Republican stripped of U.S. House committee posts over racist, violent rhetoric

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Republican U.S. House Representative Marjorie Taylor Greene was stripped of two high-profile committee assignments Thursday over her racist and conspiracy-laden theories, including support for violence against Democrats, in a vote that mostly played out along party lines. 

The final vote tally was 230-199. Just 11 Republicans joined the full Democratic caucus to support her removal. 

Prior to the vote, rather than defending Greene’s remarks, some Republicans complained bitterly about the precedent that the Democratic effort would set by meddling in the affairs of a rival party.

“Never before in the history of this House has the majority abused its power in this way,” lamented House Minority Leader Kevin McCarthy, who also condemned Greene’s comments and said they “do not represent the views of my party.”

“You’ll regret this, and you may regret this sooner than you think,” he added.

U.S. House Minority Leader Kevin McCarthy refused to take action himself to remove Taylor Greene from the committees, prompting the vote. (Carlos Barria/Reuters)

Regrets, but no apology

Earlier, Greene said during a floor speech that she regrets some “words of the past,” but she did not explicitly apologize for her violent rhetoric.

Alternating between contrition and defiance, the newly elected Georgia Republican asserted that she was “a very regular American” who posted conspiracy theories from QAnon and other sources before she began campaigning for Congress, but said those views did not represent her own.

She also looked to shift blame while falsely equating her own endorsement of violence against Democrats with those in the party who supported racial justice protests over the summer, which sometimes turned violent.

She pronounced the media “just as guilty as QAnon of presenting truth and lies.” QAnon’s core theory embraces the lie that Democrats are tied to a global sex trafficking ring that also involves Satanism and cannibalism.

House Rules Committee Chairman Jim McGovern noted that while Greene expressed regret over her remarks and claimed to have had an epiphany that QAnon was false in 2018, many of her comments, including those endorsing violence against House Speaker Nancy Pelosi, were more recent.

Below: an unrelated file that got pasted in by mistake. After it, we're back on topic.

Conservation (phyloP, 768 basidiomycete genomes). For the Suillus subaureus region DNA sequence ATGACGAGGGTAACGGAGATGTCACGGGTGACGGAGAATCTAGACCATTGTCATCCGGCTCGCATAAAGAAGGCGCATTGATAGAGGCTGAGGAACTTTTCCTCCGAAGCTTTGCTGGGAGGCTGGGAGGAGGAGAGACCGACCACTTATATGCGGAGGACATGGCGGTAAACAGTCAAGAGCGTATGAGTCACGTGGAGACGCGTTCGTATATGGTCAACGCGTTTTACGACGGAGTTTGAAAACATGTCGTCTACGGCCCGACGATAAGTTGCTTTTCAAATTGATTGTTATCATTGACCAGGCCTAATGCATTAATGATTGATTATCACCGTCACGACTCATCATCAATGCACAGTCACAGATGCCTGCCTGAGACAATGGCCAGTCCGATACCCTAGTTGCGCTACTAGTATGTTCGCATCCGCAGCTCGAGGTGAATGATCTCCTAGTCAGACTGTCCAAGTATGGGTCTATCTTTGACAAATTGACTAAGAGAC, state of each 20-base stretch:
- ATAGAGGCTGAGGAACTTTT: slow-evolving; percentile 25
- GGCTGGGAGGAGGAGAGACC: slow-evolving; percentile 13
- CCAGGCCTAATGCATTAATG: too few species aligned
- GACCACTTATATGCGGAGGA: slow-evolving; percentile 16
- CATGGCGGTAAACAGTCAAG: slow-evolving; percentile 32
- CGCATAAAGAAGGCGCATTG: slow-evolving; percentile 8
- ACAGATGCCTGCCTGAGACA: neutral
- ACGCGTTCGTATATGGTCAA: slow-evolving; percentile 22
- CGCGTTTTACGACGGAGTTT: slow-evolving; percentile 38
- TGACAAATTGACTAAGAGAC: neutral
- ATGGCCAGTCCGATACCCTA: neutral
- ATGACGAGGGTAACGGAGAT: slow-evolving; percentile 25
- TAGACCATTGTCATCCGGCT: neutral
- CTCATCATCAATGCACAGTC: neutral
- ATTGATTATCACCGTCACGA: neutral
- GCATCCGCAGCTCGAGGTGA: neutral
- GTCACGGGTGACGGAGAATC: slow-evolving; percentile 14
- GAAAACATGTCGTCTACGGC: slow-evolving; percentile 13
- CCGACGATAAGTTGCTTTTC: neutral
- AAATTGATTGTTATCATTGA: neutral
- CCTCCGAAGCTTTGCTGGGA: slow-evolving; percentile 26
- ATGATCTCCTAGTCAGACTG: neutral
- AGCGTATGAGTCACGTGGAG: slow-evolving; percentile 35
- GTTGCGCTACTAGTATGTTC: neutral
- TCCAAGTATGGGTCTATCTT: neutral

“I did not hear an apology or denouncement for the insinuation that political opponents should be violently dealt with,” said McGovern, a Massachusetts Democrat. “It’s not ancient history. She continues to fund-raise off this stuff.”

Speaker of the House Nancy Pelosi said prior to the vote that she was ‘profoundly concerned’ by Republicans’ ‘acceptance of an extreme conspiracy theorist.’ (J. Scott Applewhite/The Associated Press)

Democrats deliver an ultimatum

Democrats gave Republicans an ultimatum this week: Strip Greene of her committee assignments, or they would. Bipartisan pressure built after Senate Minority Leader Mitch McConnell called Greene’s “loony lies” a “cancer” for the party.

But McCarthy ruled out taking action. Instead, he accused Democrats of a “partisan power grab” for targeting Greene.

Pelosi told reporters Thursday that she was “profoundly concerned” by Republicans’ “acceptance of an extreme conspiracy theorist.”

“If any of our members threatened the safety of other members, we’d be the first ones to take them off a committee,” Pelosi said hours before the planned vote.

Cast doubt on school shootings

Greene was on the education and labour committee and the budget committee. Democrats were especially aghast about her assignment to the former, considering the past doubt she cast on school shootings in Florida and Connecticut.

The political imperative for Democrats was clear: Greene’s support for violence and fictions were dangerous and merited punishment. Democrats and researchers said there was no apparent precedent for the full House removing a lawmaker from a committee, a step usually taken by their party leaders.

At one point prior to the vote, the No. 2 Democratic leader Steny Hoyer strode to the Republican side of the chamber carrying a poster of a Greene Facebook post from last year. “Squad’s Worst Nightmare,” Greene had written in the post, which showed her holding an AR-15 firearm next to pictures of three of the four Democratic lawmakers, all young women of colour, who’ve been nicknamed “The Squad.”

“They are people. They are our colleagues,” Hoyer said. He mimicked Greene’s pose holding the weapon and said, “I have never, ever seen that before.”

Steny Hoyer mimics holding a gun next to an enlarged Tweet as he speaks during debate ahead of the House vote to punish Greene, in this frame grab from video shot inside the House Chamber, February 4, 2021. (House TV via Reuters)

The calculation was more complicated for Republicans.

Though Trump left the White House two weeks ago, his devoted followers are numerous among the party’s voters, and he and Greene are allies. McCarthy hopes Republican victories in the 2022 midterm elections will make him speaker.

Republican Rep. Tom Cole said Democrats were setting a precedent by punishing lawmakers for statements made before they were even candidates for Congress. 

Committee assignments are crucial for lawmakers for shaping legislation affecting their districts, creating a national reputation and raising campaign contributions. Even social media stars like Greene could find it harder to define themselves without the spotlights that committees provide.



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